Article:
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Here’s a fact: Levi Murphy is a big man.

Here’s an opinion: Levi Murphy has a big heart.

Here’s a prediction: Levi Murphy has a big future.

The 6-foot, 4-inch, 310-pound Dover High School graduate is finishing up a standout football career at East Stroudsburg University. The redshirt senior offensive lineman, who is a three-year starter and the team captain, is a big reason that ESU is off to a 4-0 start the season.

His success on the field, however, is just part of the Levi Murphy story. His off-the-field achievements might just be more impressive.

The history and secondary education major is a 2019 Arthur Ashe Jr. Sports Scholar, a Pennsylvania State Athletic Conference Scholar-Athlete and an NCAA Division II Athletic Directors Association Academic Achievement Award recipient.

Murphy was also named to the 2018 Allstate Good Works Team because of his charitable activities, which include work with Read Across America, the Salvation Army, Breakfast with the Warriors, the Cystic Fibrosis Foundation, Be the Match Foundation and Special Olympics.

Campbell semifinalist: Now, Murphy has been named a semifinalist for the prestigious 2019 William V. Campbell Trophy, presented by Mazda, the National Football Foundation has announced. He is one of 19 student-athletes from D-II, and 185 across all of college football, to make the national list. He’s the only selection from the PSAC.

In other words, Murphy is part of a very elite group.

The NFF Awards Committee will select between 12 and 14 finalists on Wednesday, Oct. 30. Each recipient will receive an $18,000 postgraduate scholarship and will be recognized as members of the NFF National Scholar-Athlete Class presented by Fidelity Investments. The winner of the Campbell Trophy has his scholarship increased to $25,000 and receives a 25-pound bronze trophy during a reception at the foundation's annual awards dinner on Dec. 10 in New York City.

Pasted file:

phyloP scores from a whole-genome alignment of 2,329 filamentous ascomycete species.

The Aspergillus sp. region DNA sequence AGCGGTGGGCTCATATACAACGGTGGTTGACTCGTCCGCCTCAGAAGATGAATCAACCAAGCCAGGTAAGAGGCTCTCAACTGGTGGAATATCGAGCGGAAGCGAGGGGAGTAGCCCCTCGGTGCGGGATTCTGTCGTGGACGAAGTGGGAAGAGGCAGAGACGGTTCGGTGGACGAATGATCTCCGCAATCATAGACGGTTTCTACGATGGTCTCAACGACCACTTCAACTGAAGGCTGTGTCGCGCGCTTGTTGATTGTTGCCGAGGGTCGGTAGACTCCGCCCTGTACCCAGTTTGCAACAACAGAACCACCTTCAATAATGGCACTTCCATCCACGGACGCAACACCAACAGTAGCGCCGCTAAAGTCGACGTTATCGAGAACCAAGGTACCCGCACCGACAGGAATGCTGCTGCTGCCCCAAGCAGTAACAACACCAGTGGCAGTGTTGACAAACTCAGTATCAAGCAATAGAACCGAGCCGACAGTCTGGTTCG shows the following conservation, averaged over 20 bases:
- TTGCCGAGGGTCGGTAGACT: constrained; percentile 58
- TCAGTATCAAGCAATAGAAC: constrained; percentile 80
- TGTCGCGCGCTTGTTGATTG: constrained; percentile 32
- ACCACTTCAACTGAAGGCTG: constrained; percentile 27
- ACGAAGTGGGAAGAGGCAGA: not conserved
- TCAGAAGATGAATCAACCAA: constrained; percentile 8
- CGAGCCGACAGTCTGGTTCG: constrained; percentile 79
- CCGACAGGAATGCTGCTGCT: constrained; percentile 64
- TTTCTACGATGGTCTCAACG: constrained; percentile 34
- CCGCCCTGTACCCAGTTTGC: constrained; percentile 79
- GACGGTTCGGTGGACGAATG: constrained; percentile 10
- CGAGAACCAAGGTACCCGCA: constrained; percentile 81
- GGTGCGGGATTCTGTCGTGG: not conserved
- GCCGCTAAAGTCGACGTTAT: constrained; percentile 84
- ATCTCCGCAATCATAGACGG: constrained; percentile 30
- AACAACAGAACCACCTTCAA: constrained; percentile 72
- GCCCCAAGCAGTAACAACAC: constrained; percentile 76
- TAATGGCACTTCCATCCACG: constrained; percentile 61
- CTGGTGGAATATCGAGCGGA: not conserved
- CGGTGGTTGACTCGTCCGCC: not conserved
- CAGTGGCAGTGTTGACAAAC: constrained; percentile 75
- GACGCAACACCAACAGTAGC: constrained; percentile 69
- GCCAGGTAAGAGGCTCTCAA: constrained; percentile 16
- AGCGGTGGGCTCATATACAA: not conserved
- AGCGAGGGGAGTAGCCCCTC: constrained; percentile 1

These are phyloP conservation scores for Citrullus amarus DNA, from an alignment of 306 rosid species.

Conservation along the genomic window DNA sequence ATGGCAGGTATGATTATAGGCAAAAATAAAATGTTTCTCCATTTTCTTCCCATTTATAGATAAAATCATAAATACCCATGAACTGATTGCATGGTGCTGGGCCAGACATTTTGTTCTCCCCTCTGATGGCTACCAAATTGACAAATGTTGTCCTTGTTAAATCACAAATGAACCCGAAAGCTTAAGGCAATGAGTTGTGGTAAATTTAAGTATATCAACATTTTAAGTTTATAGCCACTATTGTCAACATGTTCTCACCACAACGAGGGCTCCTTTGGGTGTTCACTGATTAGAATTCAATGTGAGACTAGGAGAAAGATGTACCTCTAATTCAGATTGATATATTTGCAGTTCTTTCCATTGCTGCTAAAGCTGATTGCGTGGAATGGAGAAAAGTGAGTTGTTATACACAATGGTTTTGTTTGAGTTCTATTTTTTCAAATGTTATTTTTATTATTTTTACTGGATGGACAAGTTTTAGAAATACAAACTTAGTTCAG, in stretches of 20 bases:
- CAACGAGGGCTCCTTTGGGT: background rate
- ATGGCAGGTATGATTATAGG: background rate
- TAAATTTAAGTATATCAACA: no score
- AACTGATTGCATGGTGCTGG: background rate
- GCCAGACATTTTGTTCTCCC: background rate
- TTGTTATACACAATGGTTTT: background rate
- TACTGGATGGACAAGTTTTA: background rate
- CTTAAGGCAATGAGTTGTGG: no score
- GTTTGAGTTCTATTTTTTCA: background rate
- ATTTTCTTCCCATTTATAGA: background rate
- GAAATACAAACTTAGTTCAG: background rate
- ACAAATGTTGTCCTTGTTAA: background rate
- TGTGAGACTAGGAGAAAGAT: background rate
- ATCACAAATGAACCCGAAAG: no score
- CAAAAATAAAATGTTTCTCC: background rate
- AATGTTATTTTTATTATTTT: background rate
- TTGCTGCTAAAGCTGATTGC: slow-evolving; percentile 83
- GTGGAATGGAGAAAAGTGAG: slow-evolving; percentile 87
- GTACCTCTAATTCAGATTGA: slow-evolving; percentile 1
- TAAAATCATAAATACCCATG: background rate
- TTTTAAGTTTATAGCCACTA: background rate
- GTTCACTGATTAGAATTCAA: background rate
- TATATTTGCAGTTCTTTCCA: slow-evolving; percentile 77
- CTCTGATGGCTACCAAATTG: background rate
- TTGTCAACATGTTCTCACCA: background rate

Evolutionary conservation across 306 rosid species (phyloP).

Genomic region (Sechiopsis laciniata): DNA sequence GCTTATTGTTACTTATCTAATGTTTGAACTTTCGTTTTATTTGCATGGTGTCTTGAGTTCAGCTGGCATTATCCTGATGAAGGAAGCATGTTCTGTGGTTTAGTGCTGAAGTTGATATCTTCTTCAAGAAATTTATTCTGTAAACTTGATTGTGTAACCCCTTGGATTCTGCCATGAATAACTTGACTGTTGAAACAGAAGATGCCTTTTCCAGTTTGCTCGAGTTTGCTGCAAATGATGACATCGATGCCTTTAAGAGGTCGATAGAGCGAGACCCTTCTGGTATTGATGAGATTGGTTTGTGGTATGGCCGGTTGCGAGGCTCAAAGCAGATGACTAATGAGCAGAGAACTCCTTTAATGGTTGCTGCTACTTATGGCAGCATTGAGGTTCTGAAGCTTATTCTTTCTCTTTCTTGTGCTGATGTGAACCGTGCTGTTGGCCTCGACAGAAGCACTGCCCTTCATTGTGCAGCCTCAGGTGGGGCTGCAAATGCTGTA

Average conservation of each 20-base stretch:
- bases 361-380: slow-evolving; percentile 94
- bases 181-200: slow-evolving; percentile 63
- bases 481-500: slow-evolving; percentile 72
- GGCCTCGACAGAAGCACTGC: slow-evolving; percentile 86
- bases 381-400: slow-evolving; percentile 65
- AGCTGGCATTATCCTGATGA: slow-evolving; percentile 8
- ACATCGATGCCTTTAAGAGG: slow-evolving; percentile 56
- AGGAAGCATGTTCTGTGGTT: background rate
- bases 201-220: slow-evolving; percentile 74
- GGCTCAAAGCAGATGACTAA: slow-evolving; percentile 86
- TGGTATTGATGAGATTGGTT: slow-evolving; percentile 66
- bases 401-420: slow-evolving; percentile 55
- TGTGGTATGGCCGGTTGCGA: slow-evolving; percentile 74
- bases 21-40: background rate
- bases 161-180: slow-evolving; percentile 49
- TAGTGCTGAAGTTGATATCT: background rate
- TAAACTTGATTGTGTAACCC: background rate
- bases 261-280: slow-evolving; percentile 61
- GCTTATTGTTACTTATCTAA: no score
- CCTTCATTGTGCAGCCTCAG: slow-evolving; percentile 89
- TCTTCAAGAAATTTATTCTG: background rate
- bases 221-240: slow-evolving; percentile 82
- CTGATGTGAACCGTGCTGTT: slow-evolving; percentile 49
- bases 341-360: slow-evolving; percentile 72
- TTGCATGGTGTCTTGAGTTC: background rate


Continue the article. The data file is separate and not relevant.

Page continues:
To be considered for the Campbell Trophy, nominees must be seniors or graduate students in their final year of eligibility and carry a minimum of a 3.2 grade-point average on a 4.0 scale. In addition, the committee names only those who are significant contributors to their team and who demonstrate strong leadership and citizenship.

Murphy checks all of those boxes. Just ask his head coach at ESU, Jimmy Terwilliger.

"I cannot think of a better person to represent East Stroudsburg University and Division II athletics than Levi Murphy," Terwilliger said. "He has continuously excelled in the classroom while making an impact on the field, in his local community and to several nationwide organizations. He has the true characteristics of a Warrior and embodies the virtues of servant leadership.

"I consider him a culture driver, and his impact on and off the field has been immeasurable. He is a pure joy to be around, and I am lucky to coach him every day."

Based on his coach's comments, and his outstanding record, Murphy would seem to be a strong candidate to become a Campbell finalist. Even if that doesn't happen, however, Murphy said it's a "great honor" just to be a semifinalist.

“Often the accomplishments of a student-athlete are measured in wins and losses on Saturdays and the importance of academics and service are overlooked,” Murphy said. “It is also a fantastic opportunity for me to thank my family, teachers at Dover Area High School, professors at East Stroudsburg University and my teammates who have helped me along my academic and athletic journey.”